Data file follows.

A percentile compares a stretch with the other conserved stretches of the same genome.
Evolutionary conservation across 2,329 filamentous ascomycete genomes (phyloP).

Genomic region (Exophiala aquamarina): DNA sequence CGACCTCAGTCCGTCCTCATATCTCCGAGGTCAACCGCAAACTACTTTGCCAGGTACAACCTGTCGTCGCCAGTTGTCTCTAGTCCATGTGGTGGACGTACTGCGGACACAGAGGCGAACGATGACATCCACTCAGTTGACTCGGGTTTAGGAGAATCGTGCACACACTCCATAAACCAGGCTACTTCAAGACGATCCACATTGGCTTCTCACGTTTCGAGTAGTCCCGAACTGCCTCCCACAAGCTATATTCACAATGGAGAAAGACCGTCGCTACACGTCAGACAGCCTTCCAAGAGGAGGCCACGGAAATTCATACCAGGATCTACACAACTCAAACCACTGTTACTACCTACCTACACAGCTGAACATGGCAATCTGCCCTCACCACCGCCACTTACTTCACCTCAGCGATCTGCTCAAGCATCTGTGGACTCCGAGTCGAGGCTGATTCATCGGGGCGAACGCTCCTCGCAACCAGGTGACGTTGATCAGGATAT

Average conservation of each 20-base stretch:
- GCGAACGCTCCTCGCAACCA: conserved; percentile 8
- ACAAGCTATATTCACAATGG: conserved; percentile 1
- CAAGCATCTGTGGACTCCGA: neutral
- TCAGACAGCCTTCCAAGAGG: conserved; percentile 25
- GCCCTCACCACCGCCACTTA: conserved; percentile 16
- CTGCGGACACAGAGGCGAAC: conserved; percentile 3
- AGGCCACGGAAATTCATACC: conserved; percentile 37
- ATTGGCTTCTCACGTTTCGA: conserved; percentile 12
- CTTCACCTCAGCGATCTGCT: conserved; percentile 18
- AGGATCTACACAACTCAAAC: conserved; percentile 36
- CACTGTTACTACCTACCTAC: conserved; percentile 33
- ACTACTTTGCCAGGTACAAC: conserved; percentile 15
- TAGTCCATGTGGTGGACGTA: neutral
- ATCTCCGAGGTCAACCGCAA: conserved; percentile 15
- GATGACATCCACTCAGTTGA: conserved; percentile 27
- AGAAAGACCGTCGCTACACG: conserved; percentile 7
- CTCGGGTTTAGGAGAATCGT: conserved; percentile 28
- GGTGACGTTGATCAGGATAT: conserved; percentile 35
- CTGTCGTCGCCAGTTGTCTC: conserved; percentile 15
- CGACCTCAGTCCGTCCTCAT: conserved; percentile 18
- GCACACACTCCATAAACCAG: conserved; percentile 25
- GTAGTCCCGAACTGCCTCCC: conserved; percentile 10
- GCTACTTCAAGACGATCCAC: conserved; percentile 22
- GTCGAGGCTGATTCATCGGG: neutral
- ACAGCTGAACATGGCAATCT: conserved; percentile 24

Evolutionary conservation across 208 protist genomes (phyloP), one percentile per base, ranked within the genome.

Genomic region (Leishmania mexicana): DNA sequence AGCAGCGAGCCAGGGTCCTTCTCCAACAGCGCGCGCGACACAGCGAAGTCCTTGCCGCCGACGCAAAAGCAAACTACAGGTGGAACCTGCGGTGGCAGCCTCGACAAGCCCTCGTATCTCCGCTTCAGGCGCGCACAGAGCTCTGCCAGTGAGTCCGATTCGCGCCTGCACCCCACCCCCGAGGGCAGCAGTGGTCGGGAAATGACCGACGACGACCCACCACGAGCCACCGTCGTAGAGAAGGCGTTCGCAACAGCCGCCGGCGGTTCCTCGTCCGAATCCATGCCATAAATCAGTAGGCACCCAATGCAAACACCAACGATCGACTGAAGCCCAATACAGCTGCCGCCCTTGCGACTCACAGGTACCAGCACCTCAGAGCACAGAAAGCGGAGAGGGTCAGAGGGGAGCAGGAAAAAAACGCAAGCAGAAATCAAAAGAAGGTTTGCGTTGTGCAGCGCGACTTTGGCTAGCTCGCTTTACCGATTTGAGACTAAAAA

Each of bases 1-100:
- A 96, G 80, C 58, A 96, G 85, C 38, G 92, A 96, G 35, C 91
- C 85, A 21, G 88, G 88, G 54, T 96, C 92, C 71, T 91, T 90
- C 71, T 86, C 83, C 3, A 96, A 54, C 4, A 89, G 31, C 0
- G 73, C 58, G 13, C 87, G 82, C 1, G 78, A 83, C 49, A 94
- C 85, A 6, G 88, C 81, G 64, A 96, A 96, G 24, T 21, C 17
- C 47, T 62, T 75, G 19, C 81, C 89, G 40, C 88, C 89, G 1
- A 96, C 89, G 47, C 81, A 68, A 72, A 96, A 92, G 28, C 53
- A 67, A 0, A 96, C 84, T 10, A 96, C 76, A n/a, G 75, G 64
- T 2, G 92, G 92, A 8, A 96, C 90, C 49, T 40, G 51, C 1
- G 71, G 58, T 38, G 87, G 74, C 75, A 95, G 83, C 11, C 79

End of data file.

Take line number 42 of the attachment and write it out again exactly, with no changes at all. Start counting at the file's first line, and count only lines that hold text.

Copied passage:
- G 71, G 58, T 38, G 87, G 74, C 75, A 95, G 83, C 11, C 79